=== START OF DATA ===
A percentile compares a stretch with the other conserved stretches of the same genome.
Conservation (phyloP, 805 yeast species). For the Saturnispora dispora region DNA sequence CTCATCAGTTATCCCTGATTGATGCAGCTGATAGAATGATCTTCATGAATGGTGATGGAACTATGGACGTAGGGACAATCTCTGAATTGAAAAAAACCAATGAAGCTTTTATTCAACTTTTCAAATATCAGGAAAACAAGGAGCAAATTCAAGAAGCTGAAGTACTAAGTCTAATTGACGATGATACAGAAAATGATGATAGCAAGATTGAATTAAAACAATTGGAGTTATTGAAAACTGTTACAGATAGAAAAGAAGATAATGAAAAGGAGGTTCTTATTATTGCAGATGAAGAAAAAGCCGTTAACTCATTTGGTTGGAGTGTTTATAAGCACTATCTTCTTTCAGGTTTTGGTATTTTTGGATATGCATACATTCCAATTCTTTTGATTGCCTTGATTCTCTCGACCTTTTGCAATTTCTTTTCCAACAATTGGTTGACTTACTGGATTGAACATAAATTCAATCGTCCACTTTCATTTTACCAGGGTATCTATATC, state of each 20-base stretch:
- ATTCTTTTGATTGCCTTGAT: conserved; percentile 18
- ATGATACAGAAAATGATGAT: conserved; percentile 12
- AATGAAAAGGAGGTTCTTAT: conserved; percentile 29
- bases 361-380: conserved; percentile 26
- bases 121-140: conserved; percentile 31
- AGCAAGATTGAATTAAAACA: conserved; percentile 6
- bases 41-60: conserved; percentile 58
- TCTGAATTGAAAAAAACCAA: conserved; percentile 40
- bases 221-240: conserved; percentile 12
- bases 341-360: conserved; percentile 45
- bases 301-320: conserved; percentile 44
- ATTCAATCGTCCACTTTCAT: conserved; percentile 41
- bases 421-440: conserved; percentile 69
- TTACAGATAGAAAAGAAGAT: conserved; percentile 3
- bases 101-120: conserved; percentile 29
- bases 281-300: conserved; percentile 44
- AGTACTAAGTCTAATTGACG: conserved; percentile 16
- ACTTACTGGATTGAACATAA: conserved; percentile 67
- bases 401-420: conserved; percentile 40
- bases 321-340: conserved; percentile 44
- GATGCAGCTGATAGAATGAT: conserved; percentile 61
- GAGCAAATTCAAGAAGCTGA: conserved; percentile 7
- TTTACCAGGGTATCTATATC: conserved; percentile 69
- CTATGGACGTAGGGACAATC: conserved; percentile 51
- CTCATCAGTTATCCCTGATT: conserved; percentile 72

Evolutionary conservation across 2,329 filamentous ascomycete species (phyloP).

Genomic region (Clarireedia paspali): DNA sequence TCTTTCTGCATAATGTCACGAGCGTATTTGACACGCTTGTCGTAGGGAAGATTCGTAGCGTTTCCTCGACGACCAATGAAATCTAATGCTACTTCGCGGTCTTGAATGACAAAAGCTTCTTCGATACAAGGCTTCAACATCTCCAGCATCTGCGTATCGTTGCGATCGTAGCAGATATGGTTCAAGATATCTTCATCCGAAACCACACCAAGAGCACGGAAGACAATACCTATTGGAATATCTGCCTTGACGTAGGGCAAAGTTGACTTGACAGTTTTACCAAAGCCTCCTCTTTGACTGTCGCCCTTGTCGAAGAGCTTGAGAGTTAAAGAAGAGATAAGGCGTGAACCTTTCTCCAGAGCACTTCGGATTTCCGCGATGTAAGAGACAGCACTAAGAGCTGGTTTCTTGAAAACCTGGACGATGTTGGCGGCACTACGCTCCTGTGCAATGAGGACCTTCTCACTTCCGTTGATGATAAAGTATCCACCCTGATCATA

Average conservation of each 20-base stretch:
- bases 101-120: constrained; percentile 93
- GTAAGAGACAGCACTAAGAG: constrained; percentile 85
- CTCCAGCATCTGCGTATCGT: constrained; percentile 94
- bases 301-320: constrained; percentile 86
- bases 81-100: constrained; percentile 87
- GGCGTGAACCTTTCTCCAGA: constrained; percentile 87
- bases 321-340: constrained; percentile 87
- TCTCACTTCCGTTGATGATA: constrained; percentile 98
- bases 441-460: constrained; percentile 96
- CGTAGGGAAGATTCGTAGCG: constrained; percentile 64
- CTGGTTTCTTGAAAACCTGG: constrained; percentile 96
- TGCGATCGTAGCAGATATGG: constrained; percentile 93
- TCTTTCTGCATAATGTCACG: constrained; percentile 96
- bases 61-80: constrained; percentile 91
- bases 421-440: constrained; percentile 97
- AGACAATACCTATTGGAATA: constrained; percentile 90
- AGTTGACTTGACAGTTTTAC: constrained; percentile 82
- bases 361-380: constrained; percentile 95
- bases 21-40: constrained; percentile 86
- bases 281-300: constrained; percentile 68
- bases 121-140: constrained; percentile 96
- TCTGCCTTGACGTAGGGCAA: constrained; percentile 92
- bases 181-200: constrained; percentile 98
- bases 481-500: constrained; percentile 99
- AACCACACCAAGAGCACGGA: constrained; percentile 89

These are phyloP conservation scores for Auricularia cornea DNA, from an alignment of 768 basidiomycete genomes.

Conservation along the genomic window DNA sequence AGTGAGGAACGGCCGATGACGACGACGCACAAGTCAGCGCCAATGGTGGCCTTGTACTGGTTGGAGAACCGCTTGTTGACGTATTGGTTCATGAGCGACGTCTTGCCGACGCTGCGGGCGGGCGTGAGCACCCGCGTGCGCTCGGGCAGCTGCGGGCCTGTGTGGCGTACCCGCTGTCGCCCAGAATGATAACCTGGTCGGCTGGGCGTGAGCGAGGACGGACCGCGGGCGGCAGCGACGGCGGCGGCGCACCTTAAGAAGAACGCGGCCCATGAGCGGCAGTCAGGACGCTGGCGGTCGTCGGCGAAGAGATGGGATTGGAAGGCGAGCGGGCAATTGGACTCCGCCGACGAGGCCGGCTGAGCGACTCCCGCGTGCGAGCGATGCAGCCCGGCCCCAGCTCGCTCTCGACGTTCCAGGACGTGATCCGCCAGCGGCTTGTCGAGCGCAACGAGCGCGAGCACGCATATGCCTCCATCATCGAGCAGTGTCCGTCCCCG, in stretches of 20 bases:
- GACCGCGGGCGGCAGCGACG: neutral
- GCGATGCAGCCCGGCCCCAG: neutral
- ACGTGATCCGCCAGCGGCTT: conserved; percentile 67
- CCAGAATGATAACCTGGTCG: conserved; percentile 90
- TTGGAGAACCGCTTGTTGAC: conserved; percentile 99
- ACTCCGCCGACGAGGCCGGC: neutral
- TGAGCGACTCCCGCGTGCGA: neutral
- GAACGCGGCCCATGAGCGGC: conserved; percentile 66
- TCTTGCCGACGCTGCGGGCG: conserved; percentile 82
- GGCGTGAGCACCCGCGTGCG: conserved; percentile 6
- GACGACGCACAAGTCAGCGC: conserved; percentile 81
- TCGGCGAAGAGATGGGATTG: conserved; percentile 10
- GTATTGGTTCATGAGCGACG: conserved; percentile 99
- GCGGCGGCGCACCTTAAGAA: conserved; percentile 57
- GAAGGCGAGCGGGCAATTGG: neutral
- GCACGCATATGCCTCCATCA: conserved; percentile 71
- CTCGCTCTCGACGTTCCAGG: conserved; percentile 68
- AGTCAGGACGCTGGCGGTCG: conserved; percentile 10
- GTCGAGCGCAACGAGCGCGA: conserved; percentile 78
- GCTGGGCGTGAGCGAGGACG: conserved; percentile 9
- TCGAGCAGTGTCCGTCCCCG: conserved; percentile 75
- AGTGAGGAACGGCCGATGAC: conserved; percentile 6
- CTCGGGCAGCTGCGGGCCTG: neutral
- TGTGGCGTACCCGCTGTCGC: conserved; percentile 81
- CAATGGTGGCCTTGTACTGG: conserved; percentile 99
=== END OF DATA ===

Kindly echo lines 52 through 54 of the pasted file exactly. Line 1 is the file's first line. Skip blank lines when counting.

- TCTGCCTTGACGTAGGGCAA: constrained; percentile 92
- bases 181-200: constrained; percentile 98
- bases 481-500: constrained; percentile 99